A Northern Ireland woman is urging her lawmakers to legalize late-term abortions after her baby was diagnosed with a fatal anomaly and died at birth several years ago.
Northern Ireland prohibits abortions and protects unborn babies from the moment of conception, but abortion activists are pressuring it to change its laws.
Ashleigh Topley, 30, recently added her voice to those calling for the legalization of abortion. Topley told the BBC that she had not really thought much about abortion laws in Northern Ireland until she learned that she was carrying an unborn child who probably would die at birth.
It was on Valentine’s Day in 2013 when Topley said she learned the news that her unborn daughter had a fatal anomaly. She was 4 ½ months pregnant at the time.
“At that point, my whole world came crashing down,” she told Newsbeat.
Understandably, Topley and her husband were heartbroken. However, she also said she felt “totally horrified” that she was not allowed to have an abortion.
“I couldn’t believe they wanted to put us through the torture of knowing that a baby, our baby, wasn’t going to survive, but I was still going to have to be pregnant and continue with the pregnancy for an unknown length of time,” she told the news outlet.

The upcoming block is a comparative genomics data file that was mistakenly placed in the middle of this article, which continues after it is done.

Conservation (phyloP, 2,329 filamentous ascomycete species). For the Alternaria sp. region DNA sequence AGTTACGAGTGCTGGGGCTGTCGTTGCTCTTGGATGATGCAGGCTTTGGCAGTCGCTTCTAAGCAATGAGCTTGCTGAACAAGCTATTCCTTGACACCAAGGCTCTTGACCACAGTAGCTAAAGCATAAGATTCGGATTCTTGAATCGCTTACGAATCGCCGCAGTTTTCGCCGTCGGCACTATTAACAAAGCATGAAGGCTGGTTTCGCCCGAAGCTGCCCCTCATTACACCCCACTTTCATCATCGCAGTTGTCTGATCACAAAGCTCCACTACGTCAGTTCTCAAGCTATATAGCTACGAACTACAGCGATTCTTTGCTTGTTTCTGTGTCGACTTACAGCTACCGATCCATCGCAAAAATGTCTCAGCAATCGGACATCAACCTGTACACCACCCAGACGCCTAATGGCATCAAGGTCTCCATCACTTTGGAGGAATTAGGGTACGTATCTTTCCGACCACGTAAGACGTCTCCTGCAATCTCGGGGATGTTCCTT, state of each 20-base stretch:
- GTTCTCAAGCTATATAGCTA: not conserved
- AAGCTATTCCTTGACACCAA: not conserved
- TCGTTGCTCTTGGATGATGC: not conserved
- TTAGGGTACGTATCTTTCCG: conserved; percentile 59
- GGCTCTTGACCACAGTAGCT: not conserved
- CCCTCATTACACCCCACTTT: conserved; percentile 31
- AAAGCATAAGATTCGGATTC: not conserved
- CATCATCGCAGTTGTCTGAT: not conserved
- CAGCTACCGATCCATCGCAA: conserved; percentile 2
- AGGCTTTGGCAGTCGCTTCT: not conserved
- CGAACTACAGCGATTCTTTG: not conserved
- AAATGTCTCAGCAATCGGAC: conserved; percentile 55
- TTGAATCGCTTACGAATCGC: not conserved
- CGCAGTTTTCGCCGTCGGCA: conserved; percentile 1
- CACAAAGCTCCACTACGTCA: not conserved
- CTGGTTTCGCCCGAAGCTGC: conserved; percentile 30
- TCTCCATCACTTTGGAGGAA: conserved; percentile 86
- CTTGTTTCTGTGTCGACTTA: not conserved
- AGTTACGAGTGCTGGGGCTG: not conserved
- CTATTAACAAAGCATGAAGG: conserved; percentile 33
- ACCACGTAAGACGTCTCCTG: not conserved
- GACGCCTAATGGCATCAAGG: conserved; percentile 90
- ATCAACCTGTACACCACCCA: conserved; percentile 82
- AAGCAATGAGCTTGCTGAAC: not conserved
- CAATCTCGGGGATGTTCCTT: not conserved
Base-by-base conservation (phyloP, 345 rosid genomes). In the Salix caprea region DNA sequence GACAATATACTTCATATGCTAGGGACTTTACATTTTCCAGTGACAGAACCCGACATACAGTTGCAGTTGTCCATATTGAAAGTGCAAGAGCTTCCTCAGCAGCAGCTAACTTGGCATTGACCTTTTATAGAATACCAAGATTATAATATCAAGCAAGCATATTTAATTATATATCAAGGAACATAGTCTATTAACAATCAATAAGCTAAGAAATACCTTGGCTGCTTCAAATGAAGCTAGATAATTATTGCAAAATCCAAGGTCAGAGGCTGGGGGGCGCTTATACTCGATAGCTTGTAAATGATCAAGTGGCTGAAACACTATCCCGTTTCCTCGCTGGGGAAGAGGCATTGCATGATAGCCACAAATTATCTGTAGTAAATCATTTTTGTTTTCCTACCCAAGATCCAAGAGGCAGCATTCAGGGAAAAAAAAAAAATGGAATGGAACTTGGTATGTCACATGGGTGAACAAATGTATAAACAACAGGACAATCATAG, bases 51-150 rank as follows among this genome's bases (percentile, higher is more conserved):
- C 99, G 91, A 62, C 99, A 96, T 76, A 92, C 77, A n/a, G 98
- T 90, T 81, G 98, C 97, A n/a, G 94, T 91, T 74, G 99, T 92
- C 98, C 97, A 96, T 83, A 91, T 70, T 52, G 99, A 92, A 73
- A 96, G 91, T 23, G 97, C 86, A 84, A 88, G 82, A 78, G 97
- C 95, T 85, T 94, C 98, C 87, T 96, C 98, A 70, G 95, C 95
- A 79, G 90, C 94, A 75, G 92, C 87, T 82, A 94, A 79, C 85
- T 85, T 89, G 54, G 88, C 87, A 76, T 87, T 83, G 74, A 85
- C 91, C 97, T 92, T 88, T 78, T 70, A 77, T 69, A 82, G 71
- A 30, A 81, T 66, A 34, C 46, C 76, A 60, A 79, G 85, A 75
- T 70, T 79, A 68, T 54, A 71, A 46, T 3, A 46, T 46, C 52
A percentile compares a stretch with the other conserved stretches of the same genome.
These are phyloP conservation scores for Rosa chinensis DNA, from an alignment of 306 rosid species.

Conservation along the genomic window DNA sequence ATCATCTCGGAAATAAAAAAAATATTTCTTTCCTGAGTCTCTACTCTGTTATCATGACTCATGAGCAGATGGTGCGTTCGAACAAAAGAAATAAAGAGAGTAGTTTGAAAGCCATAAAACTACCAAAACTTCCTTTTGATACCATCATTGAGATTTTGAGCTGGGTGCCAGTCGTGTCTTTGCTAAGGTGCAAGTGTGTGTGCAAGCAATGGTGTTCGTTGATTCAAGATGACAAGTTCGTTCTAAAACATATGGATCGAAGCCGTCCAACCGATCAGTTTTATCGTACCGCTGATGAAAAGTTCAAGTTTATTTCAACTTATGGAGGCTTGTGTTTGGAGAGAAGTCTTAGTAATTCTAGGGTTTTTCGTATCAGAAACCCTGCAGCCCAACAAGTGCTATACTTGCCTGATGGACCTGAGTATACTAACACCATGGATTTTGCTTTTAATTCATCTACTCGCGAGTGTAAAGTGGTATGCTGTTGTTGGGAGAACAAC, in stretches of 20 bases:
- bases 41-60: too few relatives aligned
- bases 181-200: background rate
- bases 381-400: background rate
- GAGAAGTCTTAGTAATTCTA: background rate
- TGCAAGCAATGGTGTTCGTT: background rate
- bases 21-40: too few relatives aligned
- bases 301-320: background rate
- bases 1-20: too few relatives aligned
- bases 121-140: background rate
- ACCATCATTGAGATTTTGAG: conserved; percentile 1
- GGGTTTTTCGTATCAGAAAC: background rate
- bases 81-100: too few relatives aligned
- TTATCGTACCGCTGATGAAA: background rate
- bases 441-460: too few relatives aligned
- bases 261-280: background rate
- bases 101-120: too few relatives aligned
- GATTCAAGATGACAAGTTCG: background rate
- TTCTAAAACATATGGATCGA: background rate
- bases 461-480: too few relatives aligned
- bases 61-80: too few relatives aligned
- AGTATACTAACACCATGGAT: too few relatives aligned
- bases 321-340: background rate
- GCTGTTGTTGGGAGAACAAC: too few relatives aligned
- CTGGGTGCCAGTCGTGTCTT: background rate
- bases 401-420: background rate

Had she been able to have an abortion, though, her unborn baby likely would have suffered a torturous premature death. Instead, because of Northern Ireland laws, the baby girl lived until her natural death.
Here’s more from the report:
Feeling the baby hiccup is supposed to be a delight to expectant mothers, but not for her.
“I was just wishing it would come to an end. And that was extremely difficult, because part of me was wishing for the death of her because we knew that was inevitable,” she says.
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Eventually, in May 2013, at 35 weeks pregnant, Ashleigh went into labour and the baby’s heart stopped.
The day was one of mixed emotions for her and her husband. “All I felt was a massive relief that finally, the 15 weeks of waking up every morning of thinking, ‘Will this be the day?'”
Topley and her husband named their daughter Katy, and grieved her death. But now, they are using the tragic loss of their child to lobby for the abortion deaths of other unborn children.
“I would like to say to Northern Ireland’s politicians that you need to trust women to have control of our own bodies,” Topley said, hoping her story will prompt lawmakers to legalize abortion.
What happened to the Topleys and their daughter is tragic, but it would have been even more tragic if their daughter had been aborted. Their daughter died, but not all babies with fatal diagnoses do. Sometimes, diagnoses are wrong, and babies survive birth and live for years because their parents chose life. Abortion destroys any possibility of that happening.
But more than anything else, it should not matter how long a child is expected to live. A fatal diagnosis should not be a death sentence for babies in the womb any more than it should be for children outside the womb. Both are valuable human beings who deserve to live and be protected and cared for until their natural death.